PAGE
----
In our post-colonial days, translation is a way of retrieving our people’s histories and recording their past and present. It is a positive celebration of creative difference and a reinventing of cultural identities that is a crucial cultural mission in these days of globalisation and the consequent standardisation of cultures.
One of the anxieties that surrounds the act of translation is that of the possible losses the text suffers in the process of transmission. It is believed that poetry suffers most in translation: “Poetry is what is lost in translation” is an extreme statement of the concern. And the other negative injunctions follow: “Translators are traitors” (an Italian saying); “Translation is the wandering existence in a perpetual exile” (Hillis Miller); and the like.
Yes, poetry often loses its original verbal music in translation, its specific tone and at times even its original syntax and structure. Prose, too, suffers losses, especially fictional prose that has a dialectal bias. The tonalities of dialects in one language are difficult to carry into another language. The degree of faithfulness in translation often depends on the degree of the kinship between the original and the target languages. I have seen how Tamil translates well into Malayalam and vice-versa. This may be true also of Punjabi and Dogri, Hindi and Rajasthani or Assomiya and Bangla. But what is gained is certainly more than what is lost. If the original tone and music are lost, they are also replaced by those of the target language and the transmission loss is mostly compensated by the gains: a new syntax and structure, new associations, the text’s rebirth in another culture.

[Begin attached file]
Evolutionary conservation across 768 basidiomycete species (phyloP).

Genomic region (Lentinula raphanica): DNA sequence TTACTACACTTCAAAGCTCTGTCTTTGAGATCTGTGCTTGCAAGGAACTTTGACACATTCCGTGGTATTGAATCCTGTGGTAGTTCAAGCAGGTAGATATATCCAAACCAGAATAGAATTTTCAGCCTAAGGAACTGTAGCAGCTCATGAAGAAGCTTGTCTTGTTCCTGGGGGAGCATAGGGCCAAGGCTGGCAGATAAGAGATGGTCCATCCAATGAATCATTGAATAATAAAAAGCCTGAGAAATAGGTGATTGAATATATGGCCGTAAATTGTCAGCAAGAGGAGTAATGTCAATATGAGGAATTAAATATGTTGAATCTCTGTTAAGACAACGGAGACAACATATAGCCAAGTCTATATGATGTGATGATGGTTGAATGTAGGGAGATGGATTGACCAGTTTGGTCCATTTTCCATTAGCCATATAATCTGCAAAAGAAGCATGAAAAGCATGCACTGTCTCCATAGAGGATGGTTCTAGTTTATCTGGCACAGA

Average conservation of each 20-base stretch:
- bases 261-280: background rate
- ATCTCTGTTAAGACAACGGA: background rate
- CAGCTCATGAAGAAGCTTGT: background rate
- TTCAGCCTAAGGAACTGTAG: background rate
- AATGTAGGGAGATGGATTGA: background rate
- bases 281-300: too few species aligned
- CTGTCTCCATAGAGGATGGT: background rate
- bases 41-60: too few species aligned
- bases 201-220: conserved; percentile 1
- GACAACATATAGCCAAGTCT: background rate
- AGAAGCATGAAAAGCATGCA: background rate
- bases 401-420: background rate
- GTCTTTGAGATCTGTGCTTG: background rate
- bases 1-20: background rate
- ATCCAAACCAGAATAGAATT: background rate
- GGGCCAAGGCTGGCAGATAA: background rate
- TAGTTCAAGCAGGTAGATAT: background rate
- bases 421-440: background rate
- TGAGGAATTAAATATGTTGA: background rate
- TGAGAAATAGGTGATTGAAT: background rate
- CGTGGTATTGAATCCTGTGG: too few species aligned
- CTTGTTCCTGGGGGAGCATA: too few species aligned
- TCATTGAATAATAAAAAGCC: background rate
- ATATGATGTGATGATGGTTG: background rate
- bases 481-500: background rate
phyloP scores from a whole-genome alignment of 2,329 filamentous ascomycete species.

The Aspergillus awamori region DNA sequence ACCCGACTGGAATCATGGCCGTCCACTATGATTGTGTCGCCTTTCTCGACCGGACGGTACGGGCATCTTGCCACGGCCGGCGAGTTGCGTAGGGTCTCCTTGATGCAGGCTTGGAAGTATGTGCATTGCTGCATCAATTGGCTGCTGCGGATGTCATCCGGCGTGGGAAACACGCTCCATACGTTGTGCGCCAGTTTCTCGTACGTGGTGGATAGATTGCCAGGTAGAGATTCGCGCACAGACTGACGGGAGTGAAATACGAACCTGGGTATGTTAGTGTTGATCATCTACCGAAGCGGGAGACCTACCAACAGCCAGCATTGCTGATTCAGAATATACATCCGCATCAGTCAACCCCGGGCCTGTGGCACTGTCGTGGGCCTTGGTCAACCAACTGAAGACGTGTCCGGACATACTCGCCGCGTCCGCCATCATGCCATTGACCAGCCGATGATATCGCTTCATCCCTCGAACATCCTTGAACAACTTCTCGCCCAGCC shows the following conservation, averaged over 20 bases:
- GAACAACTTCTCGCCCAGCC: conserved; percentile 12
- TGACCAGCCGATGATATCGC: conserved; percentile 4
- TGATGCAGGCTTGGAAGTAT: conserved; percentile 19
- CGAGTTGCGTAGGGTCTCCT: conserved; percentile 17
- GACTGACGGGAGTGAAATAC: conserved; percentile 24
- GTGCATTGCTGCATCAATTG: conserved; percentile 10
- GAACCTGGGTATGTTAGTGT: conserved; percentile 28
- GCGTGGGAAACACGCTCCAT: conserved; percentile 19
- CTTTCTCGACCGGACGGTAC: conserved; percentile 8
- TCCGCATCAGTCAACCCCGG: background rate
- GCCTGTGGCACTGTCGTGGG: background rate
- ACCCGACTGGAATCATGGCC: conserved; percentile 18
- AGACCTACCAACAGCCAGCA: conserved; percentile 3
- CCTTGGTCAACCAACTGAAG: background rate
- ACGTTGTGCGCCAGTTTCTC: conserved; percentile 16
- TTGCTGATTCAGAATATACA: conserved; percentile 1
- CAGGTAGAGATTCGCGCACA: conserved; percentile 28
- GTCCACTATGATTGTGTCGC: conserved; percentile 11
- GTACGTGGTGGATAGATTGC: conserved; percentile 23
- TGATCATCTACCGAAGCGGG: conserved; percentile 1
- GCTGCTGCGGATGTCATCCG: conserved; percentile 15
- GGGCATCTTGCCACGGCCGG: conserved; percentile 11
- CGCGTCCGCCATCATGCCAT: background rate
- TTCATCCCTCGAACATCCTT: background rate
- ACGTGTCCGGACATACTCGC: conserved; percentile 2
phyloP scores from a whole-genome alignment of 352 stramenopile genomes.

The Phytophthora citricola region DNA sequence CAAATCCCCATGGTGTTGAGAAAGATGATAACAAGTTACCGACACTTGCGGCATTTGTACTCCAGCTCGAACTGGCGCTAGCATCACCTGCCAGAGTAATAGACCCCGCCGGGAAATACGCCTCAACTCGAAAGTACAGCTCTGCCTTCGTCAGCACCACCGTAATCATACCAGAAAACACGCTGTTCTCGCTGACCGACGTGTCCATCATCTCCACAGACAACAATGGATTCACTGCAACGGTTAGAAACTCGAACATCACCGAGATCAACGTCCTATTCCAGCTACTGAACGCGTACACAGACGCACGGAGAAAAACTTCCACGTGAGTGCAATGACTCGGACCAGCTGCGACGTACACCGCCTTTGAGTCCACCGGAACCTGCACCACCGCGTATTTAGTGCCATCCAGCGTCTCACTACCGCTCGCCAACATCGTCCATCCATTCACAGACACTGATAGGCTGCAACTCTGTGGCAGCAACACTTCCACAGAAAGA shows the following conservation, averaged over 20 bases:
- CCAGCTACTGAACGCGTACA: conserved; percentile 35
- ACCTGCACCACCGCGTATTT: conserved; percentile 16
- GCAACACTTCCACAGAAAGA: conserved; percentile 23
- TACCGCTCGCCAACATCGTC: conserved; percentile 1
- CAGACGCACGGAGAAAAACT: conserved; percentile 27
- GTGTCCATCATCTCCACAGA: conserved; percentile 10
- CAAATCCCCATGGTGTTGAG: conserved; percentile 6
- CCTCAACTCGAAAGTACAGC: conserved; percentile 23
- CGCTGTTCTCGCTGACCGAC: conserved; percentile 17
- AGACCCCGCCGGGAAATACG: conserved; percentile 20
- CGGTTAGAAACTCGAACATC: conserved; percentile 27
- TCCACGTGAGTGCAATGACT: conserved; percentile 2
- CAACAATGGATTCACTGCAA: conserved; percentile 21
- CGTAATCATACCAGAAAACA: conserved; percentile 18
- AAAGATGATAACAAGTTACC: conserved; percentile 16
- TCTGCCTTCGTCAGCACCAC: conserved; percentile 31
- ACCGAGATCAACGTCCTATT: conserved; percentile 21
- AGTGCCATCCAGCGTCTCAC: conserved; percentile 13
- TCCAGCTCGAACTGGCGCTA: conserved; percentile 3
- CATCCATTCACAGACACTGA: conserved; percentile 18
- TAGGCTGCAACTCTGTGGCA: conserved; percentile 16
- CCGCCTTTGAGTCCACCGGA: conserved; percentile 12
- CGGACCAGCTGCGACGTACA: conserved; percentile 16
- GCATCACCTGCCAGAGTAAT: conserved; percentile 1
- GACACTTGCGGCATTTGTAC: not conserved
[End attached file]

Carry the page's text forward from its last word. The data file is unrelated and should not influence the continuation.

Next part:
I would prefer to go with Walter Benjamin: all translations are attempts to arrive at some primal language that the whole mankind once shared and seems to have lost — maybe after Babel — and each translation is a call into the ‘forest of language’ so that we get an echo. The echo may not be the same as the original sound, just as our image in the mirror or in water is not us; yet it reassures us of our own existence.
It is not true that everything is lost. The ideas are reborn, the images retain their power, the tale is retold, and the universal element that is the stamp of all great literary works inevitably get transferred. I will not go to the extent of saying that it is the accidental that is lost and the essential that is kept in translation. But we who have grown up on translations and whose taste has been mostly shaped by translations of classics, old and new — from Vyasa, Kalidasa, Sophocles, Dante, Rumi and Hafiz to Dostoevsky, Thomas Mann, Kafka,Proust, Neruda and Marquez can hardly deny the cultural and aesthetic value of good translations, not to speak of their possibility.